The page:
It has been a year to remember for India’s premier men’s doubles pair – Satwiksairaj Rankireddy and Chirag Shetty. The duo has steadily risen up the rankings and reached a career-best world No 7 on Tuesday after another good show at the China Open.
Perhaps even more heartening are the teams that they have beaten on their way into the top 10 of the rankings. With the exception of world No 1 pair Marcus Gideon and Kevin Sukamuljo and world No 4 pair Takeshi Kamura and Keigo Sonoda, all the other top teams have faltered in the face of the Satwik-Chirag combination.
“I think the thing that really pleases us the most is that we have beaten top players,” Chirag told Scroll.in in a telephonic conversation. “And not just beaten them once, we have beaten them in back-to-back tournaments even when they have come prepared for us. We have been able to execute our gameplan pretty well. Beating a top pair once is tough but beating them again is tougher.”
He added: “Now that we have beaten them we know that everybody will come hard at us and we need to be prepared for that as well.”
These results have obviously given a huge confidence boost to the duo and at the highest level, belief is a big part of success. But what has changed behind the scenes to propel them to a position from where they are now able to consistently challenge the best in the world?
It was in 2016 that Satwik and Chirag finally found themselves on the same side of the court. Before that, Satwik would mostly partner Krishna Prasad Garaga while Chirag had a consistent pairing with MR Arjun and they would regularly compete for the same trophies.
Tan Kim Her, who was India’s doubles coach at the time, saw a spark of potential and decided to break the established pairs. He pushed Satwik and Chirag to form a team.
“In the earlier stage, there were trust issues,” Chirag said. “We were both backcourt players and we didn’t gel well at the start. But then coach Tan sat us down together and told us what he feels and what changes we need to make in our game.”
Chirag added: “He also told us that we were his best players and if things continued to go wrong, he would break the pair. But his words had an impact and after that day we started playing well and started gelling well too.”
At that point, Tan and national head coach Pullela Gopichand also ensured that Satwik-Chirag found a place on every team that left Indian shores. They were the reserve pair if they were not playing the actual tournament and every second spent away from the court was spent learning more about the finer points of the doubles game.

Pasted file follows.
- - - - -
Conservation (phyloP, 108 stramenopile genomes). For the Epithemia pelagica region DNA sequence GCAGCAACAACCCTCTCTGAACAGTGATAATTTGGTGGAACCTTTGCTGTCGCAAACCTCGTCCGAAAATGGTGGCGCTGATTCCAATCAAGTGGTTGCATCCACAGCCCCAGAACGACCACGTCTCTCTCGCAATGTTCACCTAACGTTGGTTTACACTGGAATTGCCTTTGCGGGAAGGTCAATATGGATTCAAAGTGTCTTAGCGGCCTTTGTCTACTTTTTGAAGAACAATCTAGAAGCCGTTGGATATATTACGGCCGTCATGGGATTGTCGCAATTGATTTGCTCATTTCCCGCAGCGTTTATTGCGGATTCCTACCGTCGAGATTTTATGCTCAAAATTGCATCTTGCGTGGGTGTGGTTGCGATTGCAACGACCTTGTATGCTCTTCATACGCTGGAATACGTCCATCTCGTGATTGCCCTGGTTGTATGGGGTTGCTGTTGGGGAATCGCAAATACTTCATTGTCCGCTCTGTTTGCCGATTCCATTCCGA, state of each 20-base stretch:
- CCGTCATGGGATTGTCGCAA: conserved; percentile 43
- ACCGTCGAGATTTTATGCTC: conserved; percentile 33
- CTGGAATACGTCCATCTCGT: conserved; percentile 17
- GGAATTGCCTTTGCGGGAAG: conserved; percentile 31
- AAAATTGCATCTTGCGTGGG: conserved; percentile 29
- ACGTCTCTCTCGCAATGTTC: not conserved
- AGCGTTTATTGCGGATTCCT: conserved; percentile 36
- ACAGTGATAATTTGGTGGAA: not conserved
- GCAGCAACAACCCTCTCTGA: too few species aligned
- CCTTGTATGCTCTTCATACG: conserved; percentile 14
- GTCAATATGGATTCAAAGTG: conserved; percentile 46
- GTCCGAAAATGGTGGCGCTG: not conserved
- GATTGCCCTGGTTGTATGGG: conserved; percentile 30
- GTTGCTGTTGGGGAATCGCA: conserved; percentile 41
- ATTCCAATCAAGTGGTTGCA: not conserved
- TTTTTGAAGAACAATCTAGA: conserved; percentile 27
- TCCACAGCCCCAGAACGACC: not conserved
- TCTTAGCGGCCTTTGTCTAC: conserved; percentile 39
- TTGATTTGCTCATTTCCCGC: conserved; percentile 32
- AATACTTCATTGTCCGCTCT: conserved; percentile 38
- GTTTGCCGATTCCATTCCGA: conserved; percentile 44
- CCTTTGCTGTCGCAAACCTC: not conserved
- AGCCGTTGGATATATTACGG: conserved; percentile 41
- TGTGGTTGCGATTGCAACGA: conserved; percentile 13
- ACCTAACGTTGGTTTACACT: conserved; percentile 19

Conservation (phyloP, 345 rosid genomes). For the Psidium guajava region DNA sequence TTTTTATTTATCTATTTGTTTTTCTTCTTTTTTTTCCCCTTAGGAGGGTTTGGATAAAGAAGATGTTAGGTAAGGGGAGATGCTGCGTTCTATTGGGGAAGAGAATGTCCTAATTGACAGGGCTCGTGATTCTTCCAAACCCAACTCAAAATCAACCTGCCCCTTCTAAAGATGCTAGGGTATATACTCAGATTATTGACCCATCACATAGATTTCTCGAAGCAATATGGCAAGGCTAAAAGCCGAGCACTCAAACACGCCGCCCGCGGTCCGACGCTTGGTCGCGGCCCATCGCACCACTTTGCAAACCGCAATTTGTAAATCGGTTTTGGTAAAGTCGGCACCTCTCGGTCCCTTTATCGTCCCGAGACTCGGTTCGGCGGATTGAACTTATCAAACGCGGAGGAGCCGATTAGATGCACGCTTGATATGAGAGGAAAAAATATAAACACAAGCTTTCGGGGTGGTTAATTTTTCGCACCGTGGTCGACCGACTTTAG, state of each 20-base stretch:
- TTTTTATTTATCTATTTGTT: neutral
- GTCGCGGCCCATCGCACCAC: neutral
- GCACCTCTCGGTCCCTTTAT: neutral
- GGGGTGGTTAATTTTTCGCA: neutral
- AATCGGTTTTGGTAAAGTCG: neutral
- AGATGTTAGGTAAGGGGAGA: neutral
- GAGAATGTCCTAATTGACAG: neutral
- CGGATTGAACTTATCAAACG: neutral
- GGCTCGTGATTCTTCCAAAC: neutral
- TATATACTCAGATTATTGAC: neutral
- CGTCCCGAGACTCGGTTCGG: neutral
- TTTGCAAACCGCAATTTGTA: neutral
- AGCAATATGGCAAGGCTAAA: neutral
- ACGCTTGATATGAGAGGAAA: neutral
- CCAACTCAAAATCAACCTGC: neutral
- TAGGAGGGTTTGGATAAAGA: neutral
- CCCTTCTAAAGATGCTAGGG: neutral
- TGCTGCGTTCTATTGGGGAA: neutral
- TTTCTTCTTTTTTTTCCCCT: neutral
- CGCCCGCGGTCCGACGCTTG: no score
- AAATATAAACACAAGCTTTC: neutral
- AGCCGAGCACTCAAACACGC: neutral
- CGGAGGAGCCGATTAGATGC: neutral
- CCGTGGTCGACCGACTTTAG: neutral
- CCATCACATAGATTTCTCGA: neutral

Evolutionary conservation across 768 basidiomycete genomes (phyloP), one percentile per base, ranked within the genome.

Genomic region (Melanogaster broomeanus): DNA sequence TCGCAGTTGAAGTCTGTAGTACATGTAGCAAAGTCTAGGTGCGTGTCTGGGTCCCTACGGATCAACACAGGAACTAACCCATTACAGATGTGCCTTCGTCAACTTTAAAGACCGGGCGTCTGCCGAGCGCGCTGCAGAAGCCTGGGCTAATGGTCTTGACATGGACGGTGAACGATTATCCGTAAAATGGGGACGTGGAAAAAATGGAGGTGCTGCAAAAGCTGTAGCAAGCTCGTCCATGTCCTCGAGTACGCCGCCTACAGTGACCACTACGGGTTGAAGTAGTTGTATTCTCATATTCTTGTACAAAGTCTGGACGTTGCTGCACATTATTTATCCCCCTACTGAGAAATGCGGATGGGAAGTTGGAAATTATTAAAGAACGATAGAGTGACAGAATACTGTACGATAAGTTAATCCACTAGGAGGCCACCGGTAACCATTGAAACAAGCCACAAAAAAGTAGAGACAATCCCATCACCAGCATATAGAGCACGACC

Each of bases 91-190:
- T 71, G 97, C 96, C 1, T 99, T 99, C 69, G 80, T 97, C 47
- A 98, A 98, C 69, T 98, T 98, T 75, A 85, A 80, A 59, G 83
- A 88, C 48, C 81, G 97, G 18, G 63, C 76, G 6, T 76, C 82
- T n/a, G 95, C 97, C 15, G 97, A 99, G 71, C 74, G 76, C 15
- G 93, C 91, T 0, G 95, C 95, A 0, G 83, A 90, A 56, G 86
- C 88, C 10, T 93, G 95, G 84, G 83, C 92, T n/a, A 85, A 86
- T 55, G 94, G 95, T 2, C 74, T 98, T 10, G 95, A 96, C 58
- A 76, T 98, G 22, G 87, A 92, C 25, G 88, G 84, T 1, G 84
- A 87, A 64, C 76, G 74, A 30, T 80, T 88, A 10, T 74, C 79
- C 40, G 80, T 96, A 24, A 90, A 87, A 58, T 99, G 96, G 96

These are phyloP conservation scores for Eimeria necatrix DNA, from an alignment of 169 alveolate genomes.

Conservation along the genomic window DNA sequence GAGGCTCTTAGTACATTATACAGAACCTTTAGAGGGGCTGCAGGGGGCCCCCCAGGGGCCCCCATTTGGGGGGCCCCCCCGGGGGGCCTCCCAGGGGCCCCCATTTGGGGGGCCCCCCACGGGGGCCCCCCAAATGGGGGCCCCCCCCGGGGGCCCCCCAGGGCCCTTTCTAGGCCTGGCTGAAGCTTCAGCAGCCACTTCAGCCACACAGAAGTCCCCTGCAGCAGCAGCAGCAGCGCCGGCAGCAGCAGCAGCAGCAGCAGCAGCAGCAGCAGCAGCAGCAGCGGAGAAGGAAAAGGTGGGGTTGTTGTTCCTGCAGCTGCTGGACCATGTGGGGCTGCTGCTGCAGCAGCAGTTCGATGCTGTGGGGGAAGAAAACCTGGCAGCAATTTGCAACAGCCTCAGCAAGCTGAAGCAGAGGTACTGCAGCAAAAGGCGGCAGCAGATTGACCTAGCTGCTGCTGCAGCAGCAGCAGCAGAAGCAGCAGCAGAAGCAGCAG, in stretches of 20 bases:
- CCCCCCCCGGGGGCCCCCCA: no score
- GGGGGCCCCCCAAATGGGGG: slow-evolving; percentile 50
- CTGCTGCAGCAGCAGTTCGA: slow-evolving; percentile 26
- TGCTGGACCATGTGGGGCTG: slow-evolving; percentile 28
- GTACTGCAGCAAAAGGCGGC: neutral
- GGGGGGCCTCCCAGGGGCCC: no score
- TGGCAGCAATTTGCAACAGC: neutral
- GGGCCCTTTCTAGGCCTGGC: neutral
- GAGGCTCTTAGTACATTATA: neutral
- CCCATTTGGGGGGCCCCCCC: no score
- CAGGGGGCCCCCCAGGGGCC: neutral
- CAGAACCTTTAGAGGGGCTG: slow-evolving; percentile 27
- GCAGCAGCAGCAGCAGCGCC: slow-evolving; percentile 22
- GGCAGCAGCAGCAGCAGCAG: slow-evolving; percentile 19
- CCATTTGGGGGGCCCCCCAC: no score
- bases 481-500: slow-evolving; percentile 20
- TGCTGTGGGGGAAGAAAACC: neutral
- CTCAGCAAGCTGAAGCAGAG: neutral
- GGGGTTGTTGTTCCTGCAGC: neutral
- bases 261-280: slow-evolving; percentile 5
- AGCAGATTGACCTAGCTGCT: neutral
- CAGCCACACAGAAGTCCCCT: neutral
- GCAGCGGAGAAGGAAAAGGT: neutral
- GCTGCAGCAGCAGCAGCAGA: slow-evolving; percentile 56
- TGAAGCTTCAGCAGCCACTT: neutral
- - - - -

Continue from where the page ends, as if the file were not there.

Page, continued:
Tan concentrated on their overall development – teaching them the style of playing doubles, soft skills and tactical mastery – even as Chirag finally settled into the player who would play at the net while the powerful Satwik was the designated backcourt player.
Coach Tan also gave them a blueprint on how to become an Olympic contender: In the first year as a pair in strong tournaments, you will lose and lose a lot in the first round itself. In the second year, you will start beating Top 10-Top 20 players every once in a while and start getting to the semi-finals. In the third year, you start reaching the semi-finals and then in the fourth year, you start winning and start getting to the quarter-finals on a consistent basis.
By the time Chirag and Satwik started their second year as a team, Tan was also ensuring that they were spending a lot of time with each other, getting to know their team-mate inside out. They would stay together, eat out together, go for movies together. This was a scene straight out of the Remember the Titans Bootcamp. Only there was no team here, just Chirag and Satwik.
Gradually, the two started to gel well and by way of natural progression, their co-ordination on the court also started to improve.
They were still losing but there were the odd flashes of brilliance and under Tan, that got them to 16 in the world rankings. But then the Malaysian coach quit in March 2019.
Regroup and restart
The success they had achieved up to this point was now pushing them forward to change their lifestyles completely.
Shlok Ramachandran, another doubles specialist who also hails from Mumbai, spent a lot of time with Chirag in his early years. They went to the same coach, the same school, the same academies, national camps and he recalls the lanky 22-year-old as being incorrigibly lazy.